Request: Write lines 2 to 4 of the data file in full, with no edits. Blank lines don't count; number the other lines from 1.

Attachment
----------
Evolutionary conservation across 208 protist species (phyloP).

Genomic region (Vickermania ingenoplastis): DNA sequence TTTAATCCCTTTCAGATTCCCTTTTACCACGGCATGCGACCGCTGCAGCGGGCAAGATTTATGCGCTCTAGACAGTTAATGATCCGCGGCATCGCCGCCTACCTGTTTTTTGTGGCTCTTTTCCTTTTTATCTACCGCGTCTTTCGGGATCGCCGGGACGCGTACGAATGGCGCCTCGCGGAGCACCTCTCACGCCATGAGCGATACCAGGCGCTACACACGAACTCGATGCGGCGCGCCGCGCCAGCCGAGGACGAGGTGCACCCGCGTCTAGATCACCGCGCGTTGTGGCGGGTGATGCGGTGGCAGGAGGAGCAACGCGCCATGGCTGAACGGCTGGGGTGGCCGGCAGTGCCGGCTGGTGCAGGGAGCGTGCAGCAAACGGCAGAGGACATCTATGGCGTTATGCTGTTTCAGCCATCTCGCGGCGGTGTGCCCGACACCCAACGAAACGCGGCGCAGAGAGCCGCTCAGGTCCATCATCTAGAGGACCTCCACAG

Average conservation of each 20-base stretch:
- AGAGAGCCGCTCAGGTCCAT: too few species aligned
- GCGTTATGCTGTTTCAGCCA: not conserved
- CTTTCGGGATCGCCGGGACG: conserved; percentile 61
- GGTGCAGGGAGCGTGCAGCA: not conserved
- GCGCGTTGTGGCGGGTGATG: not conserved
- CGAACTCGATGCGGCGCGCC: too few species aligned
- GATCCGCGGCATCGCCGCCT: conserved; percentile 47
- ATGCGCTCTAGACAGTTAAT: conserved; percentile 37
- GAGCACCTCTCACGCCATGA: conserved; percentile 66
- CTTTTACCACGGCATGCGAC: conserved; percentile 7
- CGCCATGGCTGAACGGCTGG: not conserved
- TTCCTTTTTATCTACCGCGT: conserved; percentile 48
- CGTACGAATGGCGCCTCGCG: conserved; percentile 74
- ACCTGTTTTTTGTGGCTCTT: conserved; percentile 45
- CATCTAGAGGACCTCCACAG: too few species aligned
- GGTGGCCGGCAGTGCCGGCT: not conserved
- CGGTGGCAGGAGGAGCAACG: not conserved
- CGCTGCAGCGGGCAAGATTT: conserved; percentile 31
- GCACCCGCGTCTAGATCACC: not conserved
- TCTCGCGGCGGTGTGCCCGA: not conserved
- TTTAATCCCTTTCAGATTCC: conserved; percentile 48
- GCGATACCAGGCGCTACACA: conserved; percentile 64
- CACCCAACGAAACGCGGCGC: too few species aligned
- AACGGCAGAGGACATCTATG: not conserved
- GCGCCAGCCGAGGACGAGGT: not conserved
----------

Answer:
Genomic region (Vickermania ingenoplastis): DNA sequence TTTAATCCCTTTCAGATTCCCTTTTACCACGGCATGCGACCGCTGCAGCGGGCAAGATTTATGCGCTCTAGACAGTTAATGATCCGCGGCATCGCCGCCTACCTGTTTTTTGTGGCTCTTTTCCTTTTTATCTACCGCGTCTTTCGGGATCGCCGGGACGCGTACGAATGGCGCCTCGCGGAGCACCTCTCACGCCATGAGCGATACCAGGCGCTACACACGAACTCGATGCGGCGCGCCGCGCCAGCCGAGGACGAGGTGCACCCGCGTCTAGATCACCGCGCGTTGTGGCGGGTGATGCGGTGGCAGGAGGAGCAACGCGCCATGGCTGAACGGCTGGGGTGGCCGGCAGTGCCGGCTGGTGCAGGGAGCGTGCAGCAAACGGCAGAGGACATCTATGGCGTTATGCTGTTTCAGCCATCTCGCGGCGGTGTGCCCGACACCCAACGAAACGCGGCGCAGAGAGCCGCTCAGGTCCATCATCTAGAGGACCTCCACAG

Average conservation of each 20-base stretch:
- AGAGAGCCGCTCAGGTCCAT: too few species aligned